People who live in socioeconomically deprived neighborhoods are about 20% less likely to conceive in any given menstrual cycle compared with people living in neighborhoods with more resources, a recent Oregon State University study found.
The study measured “fecundability,” which is the monthly probability of getting pregnant, among couples attempting conception without the use of fertility treatments.
Researchers compared neighborhoods based on their “area deprivation index” score, a measure of the socioeconomic resources in a neighborhood. They found that even among a relatively affluent, highly educated study population, people living in more deprived neighborhoods had lower fecundability rates than people living in higher-opportunity neighborhoods.
“The world of fertility research is beginning to examine factors associated with the built environment. There are dozens of studies looking at how your neighborhood environment is associated with adverse birth outcomes, but the pre-conception period is heavily under-studied from a structural standpoint,” said lead author Mary Willis, a postdoctoral scholar in OSU’s College of Public Health and Human Sciences. “Turns out, before you’re even conceived, there may be things affecting your health.”
Public health research in the last decade has highlighted the importance of social determinants of health and the idea that ZIP code is the greatest predictor for overall life expectancy, based on factors like income, health care access, employment rates, education level and access to safe water.
“But the concept that your neighborhood affects your fertility hasn’t been studied in depth,” Willis said. “In addition, the world of infertility research is largely focused on individual factors, so when I came into this study as an environmental epidemiologist, I was thinking we should look at it as a structural problem.”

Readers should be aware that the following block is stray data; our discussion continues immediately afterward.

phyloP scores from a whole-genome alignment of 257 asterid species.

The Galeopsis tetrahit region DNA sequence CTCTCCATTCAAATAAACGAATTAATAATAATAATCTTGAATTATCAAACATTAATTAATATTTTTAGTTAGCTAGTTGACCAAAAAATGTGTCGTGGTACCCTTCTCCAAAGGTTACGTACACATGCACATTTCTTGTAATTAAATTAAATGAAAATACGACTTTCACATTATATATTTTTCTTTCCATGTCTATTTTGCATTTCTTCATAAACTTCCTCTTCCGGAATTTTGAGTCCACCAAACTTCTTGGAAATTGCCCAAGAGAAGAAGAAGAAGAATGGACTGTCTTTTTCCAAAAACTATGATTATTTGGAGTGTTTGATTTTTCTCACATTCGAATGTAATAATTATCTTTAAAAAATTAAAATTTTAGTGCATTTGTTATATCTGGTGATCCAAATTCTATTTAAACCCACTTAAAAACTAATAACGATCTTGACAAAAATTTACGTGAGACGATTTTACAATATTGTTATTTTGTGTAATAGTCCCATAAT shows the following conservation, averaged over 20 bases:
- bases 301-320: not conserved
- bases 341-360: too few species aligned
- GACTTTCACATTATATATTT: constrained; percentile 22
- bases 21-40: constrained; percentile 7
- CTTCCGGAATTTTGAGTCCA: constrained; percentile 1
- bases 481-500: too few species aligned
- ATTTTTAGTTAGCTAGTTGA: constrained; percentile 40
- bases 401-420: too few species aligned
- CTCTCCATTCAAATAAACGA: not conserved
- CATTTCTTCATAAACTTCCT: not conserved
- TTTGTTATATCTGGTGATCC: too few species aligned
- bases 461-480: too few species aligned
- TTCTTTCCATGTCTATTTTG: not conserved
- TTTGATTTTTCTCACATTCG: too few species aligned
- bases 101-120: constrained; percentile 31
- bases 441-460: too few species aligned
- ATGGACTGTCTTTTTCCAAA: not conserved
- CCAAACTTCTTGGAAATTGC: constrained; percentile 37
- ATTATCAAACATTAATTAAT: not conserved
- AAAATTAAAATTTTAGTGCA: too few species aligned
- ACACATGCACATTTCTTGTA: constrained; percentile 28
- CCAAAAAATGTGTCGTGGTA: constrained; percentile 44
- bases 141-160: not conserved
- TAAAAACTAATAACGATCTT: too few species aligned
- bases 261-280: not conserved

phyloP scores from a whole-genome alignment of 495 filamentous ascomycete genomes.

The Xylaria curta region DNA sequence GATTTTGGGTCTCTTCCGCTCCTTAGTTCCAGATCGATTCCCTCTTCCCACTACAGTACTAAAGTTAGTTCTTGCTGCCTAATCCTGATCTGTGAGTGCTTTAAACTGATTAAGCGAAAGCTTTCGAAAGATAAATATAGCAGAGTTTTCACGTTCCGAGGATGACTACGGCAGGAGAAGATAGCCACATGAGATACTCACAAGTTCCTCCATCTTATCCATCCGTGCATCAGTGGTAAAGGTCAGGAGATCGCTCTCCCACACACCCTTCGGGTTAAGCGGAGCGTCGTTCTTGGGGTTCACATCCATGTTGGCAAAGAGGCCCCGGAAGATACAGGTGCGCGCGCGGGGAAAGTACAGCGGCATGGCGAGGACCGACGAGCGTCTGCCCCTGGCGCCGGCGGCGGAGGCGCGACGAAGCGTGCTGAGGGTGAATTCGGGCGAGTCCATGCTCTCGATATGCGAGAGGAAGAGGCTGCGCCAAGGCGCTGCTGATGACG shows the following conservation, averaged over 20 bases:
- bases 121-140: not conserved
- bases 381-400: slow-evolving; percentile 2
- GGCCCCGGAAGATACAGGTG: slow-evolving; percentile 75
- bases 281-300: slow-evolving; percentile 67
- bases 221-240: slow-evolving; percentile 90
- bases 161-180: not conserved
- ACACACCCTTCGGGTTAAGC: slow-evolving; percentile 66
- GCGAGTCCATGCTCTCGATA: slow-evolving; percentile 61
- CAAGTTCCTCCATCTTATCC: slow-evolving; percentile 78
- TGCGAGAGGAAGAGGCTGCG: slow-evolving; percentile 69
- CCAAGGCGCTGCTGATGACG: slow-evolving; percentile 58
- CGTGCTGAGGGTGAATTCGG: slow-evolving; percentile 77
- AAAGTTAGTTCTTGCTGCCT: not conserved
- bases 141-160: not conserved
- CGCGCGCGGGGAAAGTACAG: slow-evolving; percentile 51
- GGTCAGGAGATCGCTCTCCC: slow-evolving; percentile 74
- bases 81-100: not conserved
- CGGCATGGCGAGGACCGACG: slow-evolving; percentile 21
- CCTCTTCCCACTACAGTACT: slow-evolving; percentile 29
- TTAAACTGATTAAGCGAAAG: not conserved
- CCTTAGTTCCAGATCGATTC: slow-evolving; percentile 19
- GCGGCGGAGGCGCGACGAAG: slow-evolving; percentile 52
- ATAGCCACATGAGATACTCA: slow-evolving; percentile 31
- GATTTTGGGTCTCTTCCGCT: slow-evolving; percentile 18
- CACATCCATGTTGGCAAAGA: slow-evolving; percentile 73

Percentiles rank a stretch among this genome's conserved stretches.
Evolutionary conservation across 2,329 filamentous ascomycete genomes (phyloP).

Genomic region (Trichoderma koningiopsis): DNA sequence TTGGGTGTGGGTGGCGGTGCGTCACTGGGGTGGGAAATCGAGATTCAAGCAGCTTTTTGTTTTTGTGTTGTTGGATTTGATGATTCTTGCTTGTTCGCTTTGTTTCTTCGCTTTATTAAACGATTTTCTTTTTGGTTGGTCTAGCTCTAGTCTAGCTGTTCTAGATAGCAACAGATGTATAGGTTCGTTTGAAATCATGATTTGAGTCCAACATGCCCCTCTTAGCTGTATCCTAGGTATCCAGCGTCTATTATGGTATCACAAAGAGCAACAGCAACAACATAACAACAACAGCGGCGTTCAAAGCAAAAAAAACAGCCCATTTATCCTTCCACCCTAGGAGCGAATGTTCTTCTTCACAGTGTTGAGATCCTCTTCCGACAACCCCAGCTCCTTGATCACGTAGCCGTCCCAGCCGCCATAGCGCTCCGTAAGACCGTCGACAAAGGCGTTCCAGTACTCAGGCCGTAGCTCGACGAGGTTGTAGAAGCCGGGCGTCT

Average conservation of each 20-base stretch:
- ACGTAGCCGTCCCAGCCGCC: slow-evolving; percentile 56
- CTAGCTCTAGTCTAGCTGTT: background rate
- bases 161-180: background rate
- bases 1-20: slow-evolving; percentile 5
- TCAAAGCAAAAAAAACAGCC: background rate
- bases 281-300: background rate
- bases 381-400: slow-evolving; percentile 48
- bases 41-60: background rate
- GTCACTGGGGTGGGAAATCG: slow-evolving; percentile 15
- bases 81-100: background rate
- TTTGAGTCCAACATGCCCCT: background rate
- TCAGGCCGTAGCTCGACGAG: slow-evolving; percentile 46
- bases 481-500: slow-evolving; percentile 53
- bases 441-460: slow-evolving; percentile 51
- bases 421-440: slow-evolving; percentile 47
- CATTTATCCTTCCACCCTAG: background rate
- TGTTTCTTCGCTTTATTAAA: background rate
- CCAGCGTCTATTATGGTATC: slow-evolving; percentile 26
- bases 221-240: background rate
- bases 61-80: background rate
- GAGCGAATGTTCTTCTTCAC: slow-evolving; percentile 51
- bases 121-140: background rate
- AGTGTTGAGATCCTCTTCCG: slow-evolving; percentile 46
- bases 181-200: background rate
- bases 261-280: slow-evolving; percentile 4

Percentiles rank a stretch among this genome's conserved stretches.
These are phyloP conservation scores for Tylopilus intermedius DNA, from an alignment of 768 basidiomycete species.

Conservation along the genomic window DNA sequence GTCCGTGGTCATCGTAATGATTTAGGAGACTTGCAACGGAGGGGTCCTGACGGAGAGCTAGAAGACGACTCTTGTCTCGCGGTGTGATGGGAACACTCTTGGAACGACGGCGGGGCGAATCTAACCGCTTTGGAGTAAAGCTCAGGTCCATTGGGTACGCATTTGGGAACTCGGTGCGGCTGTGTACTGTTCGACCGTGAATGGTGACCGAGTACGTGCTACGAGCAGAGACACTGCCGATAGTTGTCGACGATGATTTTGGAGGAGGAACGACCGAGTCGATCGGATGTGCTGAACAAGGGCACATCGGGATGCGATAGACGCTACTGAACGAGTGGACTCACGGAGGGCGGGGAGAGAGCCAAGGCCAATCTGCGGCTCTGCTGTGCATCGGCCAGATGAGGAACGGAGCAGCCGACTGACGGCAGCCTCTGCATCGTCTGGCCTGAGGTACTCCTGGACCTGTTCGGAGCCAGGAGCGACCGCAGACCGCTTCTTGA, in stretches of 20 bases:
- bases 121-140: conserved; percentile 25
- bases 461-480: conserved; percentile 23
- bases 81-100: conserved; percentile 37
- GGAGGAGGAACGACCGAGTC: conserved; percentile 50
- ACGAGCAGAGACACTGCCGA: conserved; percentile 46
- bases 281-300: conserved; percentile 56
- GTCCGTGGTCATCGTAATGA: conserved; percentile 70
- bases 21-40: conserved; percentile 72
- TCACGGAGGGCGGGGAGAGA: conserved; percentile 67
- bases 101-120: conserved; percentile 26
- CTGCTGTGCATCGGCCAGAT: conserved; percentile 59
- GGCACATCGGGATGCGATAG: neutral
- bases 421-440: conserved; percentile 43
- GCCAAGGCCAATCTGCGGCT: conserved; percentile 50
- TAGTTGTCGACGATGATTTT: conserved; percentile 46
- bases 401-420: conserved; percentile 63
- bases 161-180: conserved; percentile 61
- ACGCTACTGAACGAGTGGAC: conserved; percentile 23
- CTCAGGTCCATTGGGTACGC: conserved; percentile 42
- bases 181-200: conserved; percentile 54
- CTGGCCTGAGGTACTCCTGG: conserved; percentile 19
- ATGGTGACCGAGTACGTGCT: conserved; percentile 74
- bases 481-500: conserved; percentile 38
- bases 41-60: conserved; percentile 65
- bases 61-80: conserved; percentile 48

The study leveraged data from an ongoing study by Boston University, the Pregnancy Study Online (PRESTO). Researchers analyzed a cohort of 6,356 individuals ranging from 21 to 45 years old, attempting to conceive without the use of fertility treatment, in data compiled from 2013 through 2019.
Study participants filled out online surveys every eight weeks for up to 12 months, answering questions about menstrual cycle characteristics and pregnancy status. In the study time period, 3,725 pregnancies were documented.
Researchers compared participants across different area deprivation index rankings at both the national and within-state levels, which used socioeconomic indicators including educational attainment, housing, employment and poverty.
They found that participants in the most-deprived neighborhoods based on the national rankings had a 19-21% reduction in fecundability compared with those in the least-deprived neighborhoods. Based on within-state rankings, the most-deprived neighborhoods saw a 23-25% reduction in fecundability compared with the least-deprived areas.
The majority of people in the cohort were white, had completed a four-year college education and earned more than $50,000 a year.
“The fact that we’re seeing the same results on the national and state level really shows that neighborhood deprivation can influence reproductive health, including fertility,” Willis said.
Approaching fertility research from a structural standpoint might help reduce or prevent infertility overall, she said, especially because fertility treatments are costly and usually only accessible to families with significant resources.
The study concludes that investments in deprived neighborhoods to address socioeconomic disparities may yield positive benefits for fertility.
Co-authors were Olivia Orta of the John Jay College of Criminal Justice; Collette Ncube, Amelia Wesselink, Renee Boynton-Jarrett, Elizabeth Hatch and Lauren Wise of Boston University; Lan Đoàn of New York University; and Kipruto Kirwa of Tufts University.